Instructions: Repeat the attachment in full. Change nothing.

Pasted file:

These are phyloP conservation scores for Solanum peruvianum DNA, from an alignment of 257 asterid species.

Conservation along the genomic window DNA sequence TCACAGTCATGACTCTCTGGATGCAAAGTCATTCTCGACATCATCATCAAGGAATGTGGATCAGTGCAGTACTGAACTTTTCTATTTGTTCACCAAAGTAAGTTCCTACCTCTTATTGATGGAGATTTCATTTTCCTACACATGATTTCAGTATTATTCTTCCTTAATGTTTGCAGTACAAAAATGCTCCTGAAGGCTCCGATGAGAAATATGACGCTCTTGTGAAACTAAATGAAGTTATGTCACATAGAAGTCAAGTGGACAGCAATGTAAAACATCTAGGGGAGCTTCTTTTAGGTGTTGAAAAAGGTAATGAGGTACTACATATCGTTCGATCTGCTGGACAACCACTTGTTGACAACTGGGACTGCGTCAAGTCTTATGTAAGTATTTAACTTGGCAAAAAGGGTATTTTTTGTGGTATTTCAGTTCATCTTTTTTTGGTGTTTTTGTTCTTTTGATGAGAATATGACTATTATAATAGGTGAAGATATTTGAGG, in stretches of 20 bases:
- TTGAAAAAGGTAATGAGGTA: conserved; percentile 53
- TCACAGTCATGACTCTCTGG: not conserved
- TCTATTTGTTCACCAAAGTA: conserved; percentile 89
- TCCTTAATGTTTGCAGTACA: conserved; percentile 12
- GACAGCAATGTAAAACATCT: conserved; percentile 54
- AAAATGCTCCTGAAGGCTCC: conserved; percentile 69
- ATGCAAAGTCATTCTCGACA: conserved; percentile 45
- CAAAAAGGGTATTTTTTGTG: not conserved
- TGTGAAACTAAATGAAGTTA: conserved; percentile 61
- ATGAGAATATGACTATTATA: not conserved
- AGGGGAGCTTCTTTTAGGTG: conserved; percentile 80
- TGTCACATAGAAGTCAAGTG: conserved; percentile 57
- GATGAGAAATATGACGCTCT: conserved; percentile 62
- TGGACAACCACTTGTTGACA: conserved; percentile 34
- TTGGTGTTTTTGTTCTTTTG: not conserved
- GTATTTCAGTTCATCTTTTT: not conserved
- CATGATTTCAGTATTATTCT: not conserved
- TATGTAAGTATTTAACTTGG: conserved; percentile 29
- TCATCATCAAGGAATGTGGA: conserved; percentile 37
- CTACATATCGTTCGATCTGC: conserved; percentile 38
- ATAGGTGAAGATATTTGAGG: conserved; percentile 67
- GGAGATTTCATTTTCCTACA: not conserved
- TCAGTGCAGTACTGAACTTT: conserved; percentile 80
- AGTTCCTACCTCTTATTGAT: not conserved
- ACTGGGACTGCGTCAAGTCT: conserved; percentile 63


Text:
These are phyloP conservation scores for Solanum peruvianum DNA, from an alignment of 257 asterid species.

Conservation along the genomic window DNA sequence TCACAGTCATGACTCTCTGGATGCAAAGTCATTCTCGACATCATCATCAAGGAATGTGGATCAGTGCAGTACTGAACTTTTCTATTTGTTCACCAAAGTAAGTTCCTACCTCTTATTGATGGAGATTTCATTTTCCTACACATGATTTCAGTATTATTCTTCCTTAATGTTTGCAGTACAAAAATGCTCCTGAAGGCTCCGATGAGAAATATGACGCTCTTGTGAAACTAAATGAAGTTATGTCACATAGAAGTCAAGTGGACAGCAATGTAAAACATCTAGGGGAGCTTCTTTTAGGTGTTGAAAAAGGTAATGAGGTACTACATATCGTTCGATCTGCTGGACAACCACTTGTTGACAACTGGGACTGCGTCAAGTCTTATGTAAGTATTTAACTTGGCAAAAAGGGTATTTTTTGTGGTATTTCAGTTCATCTTTTTTTGGTGTTTTTGTTCTTTTGATGAGAATATGACTATTATAATAGGTGAAGATATTTGAGG, in stretches of 20 bases:
- TTGAAAAAGGTAATGAGGTA: conserved; percentile 53
- TCACAGTCATGACTCTCTGG: not conserved
- TCTATTTGTTCACCAAAGTA: conserved; percentile 89
- TCCTTAATGTTTGCAGTACA: conserved; percentile 12
- GACAGCAATGTAAAACATCT: conserved; percentile 54
- AAAATGCTCCTGAAGGCTCC: conserved; percentile 69
- ATGCAAAGTCATTCTCGACA: conserved; percentile 45
- CAAAAAGGGTATTTTTTGTG: not conserved
- TGTGAAACTAAATGAAGTTA: conserved; percentile 61
- ATGAGAATATGACTATTATA: not conserved
- AGGGGAGCTTCTTTTAGGTG: conserved; percentile 80
- TGTCACATAGAAGTCAAGTG: conserved; percentile 57
- GATGAGAAATATGACGCTCT: conserved; percentile 62
- TGGACAACCACTTGTTGACA: conserved; percentile 34
- TTGGTGTTTTTGTTCTTTTG: not conserved
- GTATTTCAGTTCATCTTTTT: not conserved
- CATGATTTCAGTATTATTCT: not conserved
- TATGTAAGTATTTAACTTGG: conserved; percentile 29
- TCATCATCAAGGAATGTGGA: conserved; percentile 37
- CTACATATCGTTCGATCTGC: conserved; percentile 38
- ATAGGTGAAGATATTTGAGG: conserved; percentile 67
- GGAGATTTCATTTTCCTACA: not conserved
- TCAGTGCAGTACTGAACTTT: conserved; percentile 80
- AGTTCCTACCTCTTATTGAT: not conserved
- ACTGGGACTGCGTCAAGTCT: conserved; percentile 63